You know the feeling, there is no substitute for it: riding down a curving highway at easy speed, wind in your face. Driving is the ultimate expression of freedom, and travelling is all about freedom. So when Addie and I were in Cape Town, we rented a car for a week. As an American, driving in South Africa was a little bit of an adventure as the South Africans drive on the British side of the road. But one day we decided to get out of the city and see the countryside that surrounds Cape Town. There are three directions one can go from Cape Town: north, along the towns that stud the Atlantic Coast, east into the winery country, or south along the rugged Cape Peninsula. Guided by a love of dramatic landscapes and a strong, poorly articulated desire to see the Cape of Good Hope, we chose to drive the Cape Peninsula.
The drive begins by skirting to the north of Table Mountain and down through the suburbs to the southern coast. Here we found settlements like Simon’s Town, clinging to the side of the mountains, wedged against the shore in long rows of picturesque storefronts. From there we traced the coastline further south, the mountains rising in cliffs from the blue crashing waves of False Bay. The road elevates with the cliffs, the views are spectacular vistas and perfect for driving. Just when it seems the terrain ahead is bound to be impassable, the road turns inland into the peninsula and we entered the national park that occupies most of the Cape Peninsula.
Here the view is long and desolate, the tops of these mountains windswept free of anything taller than a few feet. It is like a desert, or an alien planet. The drive continues south through this foreign landscape and we pass old abandoned homesteads, thinking: who in their right mind settles in this stark place? It is beautiful out here no doubt, but it is relentlessly exposed. At the furthest south point, the farthest southeast point in all of Africa, everything is exposed, even the rocks jutting abruptly into the air and stopping, the last thing between us and the Antarctic.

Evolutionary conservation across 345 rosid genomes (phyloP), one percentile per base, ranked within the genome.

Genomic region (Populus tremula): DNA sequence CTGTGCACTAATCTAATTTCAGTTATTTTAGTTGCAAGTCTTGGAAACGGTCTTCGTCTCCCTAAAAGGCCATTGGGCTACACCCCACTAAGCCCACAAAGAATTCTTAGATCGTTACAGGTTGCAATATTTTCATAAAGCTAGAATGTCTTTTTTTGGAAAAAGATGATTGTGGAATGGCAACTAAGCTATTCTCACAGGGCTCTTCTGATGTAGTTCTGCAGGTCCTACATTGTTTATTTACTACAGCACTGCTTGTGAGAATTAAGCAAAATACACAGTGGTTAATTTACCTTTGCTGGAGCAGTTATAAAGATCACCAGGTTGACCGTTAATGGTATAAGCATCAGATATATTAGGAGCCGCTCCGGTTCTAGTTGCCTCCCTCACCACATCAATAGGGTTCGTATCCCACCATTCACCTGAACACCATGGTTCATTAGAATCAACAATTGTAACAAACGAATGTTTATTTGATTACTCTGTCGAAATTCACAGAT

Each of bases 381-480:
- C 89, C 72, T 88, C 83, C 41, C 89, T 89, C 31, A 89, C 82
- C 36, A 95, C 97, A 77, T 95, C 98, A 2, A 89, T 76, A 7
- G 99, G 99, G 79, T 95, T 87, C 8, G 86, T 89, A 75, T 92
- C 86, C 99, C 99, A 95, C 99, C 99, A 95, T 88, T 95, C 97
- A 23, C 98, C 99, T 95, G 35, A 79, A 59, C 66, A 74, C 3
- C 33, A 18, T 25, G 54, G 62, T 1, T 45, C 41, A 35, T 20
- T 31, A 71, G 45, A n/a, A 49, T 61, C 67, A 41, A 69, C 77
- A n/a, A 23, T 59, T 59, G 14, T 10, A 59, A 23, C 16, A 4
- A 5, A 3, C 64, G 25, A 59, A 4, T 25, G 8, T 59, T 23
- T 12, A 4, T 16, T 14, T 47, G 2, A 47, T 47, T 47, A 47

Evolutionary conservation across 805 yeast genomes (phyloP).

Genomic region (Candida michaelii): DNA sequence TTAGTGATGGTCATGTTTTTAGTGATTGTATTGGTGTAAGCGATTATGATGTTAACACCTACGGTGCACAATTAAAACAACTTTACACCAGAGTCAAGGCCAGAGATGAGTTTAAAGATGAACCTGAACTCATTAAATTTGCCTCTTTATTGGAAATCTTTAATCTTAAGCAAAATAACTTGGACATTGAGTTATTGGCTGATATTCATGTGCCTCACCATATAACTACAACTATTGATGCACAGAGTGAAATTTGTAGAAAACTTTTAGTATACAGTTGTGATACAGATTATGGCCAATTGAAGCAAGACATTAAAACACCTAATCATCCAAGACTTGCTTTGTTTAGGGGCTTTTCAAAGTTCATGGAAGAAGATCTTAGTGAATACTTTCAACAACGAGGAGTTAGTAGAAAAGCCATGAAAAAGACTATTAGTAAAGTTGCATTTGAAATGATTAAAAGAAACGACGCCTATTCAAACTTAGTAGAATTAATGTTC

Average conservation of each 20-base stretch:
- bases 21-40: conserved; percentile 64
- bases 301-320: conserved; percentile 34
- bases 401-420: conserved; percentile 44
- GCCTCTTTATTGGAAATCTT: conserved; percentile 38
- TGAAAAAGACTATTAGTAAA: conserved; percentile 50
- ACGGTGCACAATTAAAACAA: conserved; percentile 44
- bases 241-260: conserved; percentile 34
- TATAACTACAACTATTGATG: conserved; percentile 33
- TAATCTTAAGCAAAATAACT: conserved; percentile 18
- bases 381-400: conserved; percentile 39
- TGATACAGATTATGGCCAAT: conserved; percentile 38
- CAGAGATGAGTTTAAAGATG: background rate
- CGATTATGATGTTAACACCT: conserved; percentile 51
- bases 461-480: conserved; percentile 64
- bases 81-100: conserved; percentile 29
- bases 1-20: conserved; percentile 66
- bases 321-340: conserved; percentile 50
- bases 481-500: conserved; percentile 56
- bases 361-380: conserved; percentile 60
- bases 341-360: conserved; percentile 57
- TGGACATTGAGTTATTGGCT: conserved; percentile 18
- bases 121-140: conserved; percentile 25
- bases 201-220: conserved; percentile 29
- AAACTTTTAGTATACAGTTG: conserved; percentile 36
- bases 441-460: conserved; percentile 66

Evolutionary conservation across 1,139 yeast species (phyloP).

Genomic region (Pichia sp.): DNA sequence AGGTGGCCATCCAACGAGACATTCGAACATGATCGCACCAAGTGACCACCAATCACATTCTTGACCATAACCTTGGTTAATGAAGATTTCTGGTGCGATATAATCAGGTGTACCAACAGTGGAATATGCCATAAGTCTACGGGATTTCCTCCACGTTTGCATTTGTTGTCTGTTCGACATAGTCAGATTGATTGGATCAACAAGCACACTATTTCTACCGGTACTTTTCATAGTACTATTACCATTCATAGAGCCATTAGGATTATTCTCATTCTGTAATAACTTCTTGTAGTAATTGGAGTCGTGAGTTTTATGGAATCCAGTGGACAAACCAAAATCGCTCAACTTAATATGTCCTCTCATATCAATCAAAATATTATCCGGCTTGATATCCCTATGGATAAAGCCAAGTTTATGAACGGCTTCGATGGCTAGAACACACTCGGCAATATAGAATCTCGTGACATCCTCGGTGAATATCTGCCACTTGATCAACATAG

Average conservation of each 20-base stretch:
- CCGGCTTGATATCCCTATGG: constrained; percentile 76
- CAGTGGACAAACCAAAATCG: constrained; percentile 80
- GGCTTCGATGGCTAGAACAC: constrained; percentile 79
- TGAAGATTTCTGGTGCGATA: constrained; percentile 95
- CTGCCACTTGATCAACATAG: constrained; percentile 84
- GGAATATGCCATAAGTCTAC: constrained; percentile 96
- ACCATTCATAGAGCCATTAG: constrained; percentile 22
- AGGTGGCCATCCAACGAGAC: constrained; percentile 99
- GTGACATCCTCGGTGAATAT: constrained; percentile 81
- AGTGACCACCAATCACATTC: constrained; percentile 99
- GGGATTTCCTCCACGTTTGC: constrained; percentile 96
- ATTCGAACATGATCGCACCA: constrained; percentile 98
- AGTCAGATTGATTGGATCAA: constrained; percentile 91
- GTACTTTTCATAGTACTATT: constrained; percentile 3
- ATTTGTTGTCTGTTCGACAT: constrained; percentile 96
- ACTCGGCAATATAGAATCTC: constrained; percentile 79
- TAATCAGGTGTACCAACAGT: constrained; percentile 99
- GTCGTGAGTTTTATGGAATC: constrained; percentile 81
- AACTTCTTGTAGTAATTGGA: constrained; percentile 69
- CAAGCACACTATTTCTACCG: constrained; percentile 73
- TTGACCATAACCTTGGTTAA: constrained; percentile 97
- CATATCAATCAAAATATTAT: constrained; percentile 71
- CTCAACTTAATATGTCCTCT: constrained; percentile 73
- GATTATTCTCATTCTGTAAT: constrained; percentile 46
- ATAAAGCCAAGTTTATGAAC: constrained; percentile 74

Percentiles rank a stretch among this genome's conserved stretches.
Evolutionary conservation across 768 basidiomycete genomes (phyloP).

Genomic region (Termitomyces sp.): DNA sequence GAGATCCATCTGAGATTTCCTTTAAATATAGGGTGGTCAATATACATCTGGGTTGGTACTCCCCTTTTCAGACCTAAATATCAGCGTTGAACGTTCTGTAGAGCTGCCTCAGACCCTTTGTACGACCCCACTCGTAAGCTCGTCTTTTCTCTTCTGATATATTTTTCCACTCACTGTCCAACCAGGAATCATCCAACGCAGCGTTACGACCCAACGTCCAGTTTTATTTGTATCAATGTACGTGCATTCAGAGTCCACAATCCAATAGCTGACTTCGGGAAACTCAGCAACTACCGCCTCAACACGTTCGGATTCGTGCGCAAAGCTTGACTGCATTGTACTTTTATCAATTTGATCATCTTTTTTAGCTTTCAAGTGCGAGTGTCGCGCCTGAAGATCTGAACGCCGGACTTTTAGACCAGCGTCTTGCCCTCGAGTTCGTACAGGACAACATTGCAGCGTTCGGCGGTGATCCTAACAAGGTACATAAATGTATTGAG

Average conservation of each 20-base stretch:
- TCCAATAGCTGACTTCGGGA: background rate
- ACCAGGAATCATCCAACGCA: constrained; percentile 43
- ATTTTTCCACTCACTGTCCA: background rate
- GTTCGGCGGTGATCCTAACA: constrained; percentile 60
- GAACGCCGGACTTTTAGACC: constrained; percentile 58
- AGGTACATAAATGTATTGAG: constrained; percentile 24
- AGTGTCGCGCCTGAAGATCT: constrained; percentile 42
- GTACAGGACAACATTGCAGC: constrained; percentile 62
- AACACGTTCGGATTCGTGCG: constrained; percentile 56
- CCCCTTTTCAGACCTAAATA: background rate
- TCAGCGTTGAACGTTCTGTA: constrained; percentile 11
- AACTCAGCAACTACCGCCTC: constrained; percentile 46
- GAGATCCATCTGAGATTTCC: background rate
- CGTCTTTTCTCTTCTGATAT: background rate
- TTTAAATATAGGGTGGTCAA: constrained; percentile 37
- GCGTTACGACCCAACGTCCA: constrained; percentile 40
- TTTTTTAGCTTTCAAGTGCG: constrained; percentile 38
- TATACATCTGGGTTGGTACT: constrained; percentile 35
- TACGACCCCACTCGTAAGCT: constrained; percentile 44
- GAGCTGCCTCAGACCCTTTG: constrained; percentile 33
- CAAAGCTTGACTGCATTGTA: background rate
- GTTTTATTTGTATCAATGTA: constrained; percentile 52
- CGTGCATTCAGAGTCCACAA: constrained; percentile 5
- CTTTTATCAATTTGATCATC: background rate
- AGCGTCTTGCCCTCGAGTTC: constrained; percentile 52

We climb the tower of rocks and look out into the ocean and I try to imagine what it must have been like for the European sailors, risking far more than the confusion of driving on the opposite side of the road. It seems, looking in one direction at an endless blue expanse of water, and turning around and feeling the rocky weight of an entire continent stretching northward, that we have lost much of our adventurousness these days. We seem to travel with expectations now of what we will find rather than chasing wild dreams of what could be. I find myself looking back at the misted coastline, at the widening tip of the most mysterious of continents wondering if my expectations of this place are clouding my ability to see what is really there, and knowing that the drive back north to Cape Town will be different.
And sure enough, it is. The terrain replays the same map, only in reverse, the stark windswept plains breaking into the trees of settlements, the road gradually refinding the coves of the coast, this time to the west. We pass hopelessly distant towns stuck on rocky knobs or tenuous beaches. We pay the toll to continue along Chapman’s Peak Drive, a roadway seemingly stapled to the side of undulating cliffs, and see the town of Haut Bay nestled in the shadow of the windward peaks. But it is more than just scenery now: these are places where children grow up and live experiences much like, but fundamentally different than my own. This picturesque scenery is normal to someone, what seems like rural desolation to my city eyes has always been home to these thousands and I have no idea where they even get groceries. The possibilities of their lives and adventures are written in this land, a land that I, as a traveler, can only glimpse from the windows of my passing car.
By the time we wind back to the beach town of Camps Bay and over the pass back into Cape Town we have seen a different side of South Africa, but feel all the more isolated for the experience. The road trip has brought us some perspective, but as with many educational experiences, it only serves to expose how little we know. When we limit ourselves to public transportation, we limit our viewpoint to a route map, to lives that exist according to an urban timetable. All over the world cities, despite language and culture, are similar in that they must address the difficulty of, and cope with the consequences of density. Urbanity is in its own way a universal constraint. It is out, away from the city, in places reached only by cars and trucks because there is no economic incentive to connect, that cultures are freest to evolve and flourish. There may be a million lives being lived in a foreign city, but to city dwellers, the thousand lives being lived in the countryside are the most foreign of all.